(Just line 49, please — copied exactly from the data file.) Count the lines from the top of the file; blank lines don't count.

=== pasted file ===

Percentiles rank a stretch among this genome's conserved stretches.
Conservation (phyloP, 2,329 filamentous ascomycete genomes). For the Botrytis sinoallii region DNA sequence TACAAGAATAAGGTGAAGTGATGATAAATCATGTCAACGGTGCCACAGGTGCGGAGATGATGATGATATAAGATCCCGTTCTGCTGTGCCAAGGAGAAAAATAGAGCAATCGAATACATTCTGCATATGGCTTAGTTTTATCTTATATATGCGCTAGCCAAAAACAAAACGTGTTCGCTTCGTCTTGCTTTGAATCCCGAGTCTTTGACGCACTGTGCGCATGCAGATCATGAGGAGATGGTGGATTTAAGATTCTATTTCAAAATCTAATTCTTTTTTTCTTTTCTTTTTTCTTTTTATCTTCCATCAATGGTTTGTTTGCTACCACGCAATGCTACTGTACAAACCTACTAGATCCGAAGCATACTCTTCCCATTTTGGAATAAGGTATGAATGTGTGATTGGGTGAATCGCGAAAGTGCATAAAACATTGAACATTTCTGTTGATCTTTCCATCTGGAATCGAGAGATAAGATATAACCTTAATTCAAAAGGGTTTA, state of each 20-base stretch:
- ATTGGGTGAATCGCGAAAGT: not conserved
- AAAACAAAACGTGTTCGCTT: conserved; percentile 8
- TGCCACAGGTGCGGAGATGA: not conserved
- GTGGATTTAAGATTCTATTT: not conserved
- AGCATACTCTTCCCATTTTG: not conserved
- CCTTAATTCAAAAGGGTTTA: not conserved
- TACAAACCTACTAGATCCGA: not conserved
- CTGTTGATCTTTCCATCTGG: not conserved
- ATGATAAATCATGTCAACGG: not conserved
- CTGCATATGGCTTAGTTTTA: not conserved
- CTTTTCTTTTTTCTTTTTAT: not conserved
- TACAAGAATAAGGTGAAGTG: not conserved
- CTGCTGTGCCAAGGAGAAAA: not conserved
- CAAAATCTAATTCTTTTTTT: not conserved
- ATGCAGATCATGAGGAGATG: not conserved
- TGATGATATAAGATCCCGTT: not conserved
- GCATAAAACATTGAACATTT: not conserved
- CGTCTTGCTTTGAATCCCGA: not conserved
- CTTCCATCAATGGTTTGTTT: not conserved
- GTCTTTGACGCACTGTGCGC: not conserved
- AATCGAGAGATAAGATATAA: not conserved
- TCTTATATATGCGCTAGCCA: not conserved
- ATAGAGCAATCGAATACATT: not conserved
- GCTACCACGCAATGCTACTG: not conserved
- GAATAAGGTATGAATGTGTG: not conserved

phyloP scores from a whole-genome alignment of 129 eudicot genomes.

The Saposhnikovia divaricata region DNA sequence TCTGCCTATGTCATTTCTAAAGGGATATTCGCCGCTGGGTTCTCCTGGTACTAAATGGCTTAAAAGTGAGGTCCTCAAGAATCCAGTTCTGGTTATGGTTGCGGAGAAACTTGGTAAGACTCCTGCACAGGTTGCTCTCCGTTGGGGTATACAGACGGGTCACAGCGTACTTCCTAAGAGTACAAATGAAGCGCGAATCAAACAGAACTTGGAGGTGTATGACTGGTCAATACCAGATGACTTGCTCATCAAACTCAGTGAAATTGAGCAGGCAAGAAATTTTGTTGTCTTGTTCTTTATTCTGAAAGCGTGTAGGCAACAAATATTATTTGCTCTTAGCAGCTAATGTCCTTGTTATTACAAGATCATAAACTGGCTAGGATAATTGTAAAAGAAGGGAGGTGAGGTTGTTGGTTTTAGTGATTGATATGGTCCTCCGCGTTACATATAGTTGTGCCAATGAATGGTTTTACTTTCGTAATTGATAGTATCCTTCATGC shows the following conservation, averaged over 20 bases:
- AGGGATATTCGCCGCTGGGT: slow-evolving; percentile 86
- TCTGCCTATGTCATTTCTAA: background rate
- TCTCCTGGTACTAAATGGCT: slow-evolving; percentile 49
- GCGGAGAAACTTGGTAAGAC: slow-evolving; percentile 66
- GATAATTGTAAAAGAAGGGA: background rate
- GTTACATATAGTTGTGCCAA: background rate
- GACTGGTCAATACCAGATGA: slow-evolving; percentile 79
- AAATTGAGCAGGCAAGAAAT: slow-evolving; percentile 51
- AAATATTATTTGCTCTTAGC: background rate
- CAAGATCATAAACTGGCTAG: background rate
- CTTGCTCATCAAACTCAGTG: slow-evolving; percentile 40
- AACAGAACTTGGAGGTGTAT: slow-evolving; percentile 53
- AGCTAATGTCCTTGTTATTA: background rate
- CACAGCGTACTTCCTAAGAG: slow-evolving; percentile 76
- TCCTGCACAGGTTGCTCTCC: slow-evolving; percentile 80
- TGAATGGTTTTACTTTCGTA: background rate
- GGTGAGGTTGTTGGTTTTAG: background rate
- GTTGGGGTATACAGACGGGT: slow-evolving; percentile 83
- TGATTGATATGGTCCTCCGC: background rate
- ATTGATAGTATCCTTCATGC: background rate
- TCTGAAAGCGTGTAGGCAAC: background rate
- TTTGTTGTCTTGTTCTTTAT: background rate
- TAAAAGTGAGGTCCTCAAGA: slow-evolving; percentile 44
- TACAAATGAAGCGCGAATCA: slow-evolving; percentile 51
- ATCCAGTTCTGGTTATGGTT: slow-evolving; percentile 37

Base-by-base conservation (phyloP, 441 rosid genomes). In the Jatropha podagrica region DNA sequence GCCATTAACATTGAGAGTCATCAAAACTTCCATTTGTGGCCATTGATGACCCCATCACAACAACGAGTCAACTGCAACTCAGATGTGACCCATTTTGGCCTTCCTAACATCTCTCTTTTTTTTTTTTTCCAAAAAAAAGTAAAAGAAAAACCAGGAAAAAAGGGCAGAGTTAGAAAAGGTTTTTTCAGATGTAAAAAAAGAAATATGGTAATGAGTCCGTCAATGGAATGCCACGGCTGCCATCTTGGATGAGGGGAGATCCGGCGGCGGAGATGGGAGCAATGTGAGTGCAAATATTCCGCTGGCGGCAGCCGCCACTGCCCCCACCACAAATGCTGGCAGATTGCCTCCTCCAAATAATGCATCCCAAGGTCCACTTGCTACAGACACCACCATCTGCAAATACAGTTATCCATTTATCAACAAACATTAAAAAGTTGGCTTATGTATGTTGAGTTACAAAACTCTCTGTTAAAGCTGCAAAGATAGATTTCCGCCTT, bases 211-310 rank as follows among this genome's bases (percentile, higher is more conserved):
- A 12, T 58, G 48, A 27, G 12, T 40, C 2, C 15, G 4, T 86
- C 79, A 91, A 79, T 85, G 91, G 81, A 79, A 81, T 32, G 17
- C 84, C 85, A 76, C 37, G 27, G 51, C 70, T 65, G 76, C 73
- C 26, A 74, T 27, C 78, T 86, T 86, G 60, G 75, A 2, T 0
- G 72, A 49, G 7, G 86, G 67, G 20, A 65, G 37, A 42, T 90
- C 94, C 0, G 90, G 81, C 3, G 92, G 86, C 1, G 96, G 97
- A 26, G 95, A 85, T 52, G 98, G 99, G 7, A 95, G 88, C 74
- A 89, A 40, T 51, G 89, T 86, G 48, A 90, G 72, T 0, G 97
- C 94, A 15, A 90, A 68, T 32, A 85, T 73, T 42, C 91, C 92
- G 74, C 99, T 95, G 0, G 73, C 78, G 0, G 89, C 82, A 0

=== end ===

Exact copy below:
- ATTGATAGTATCCTTCATGC: background rate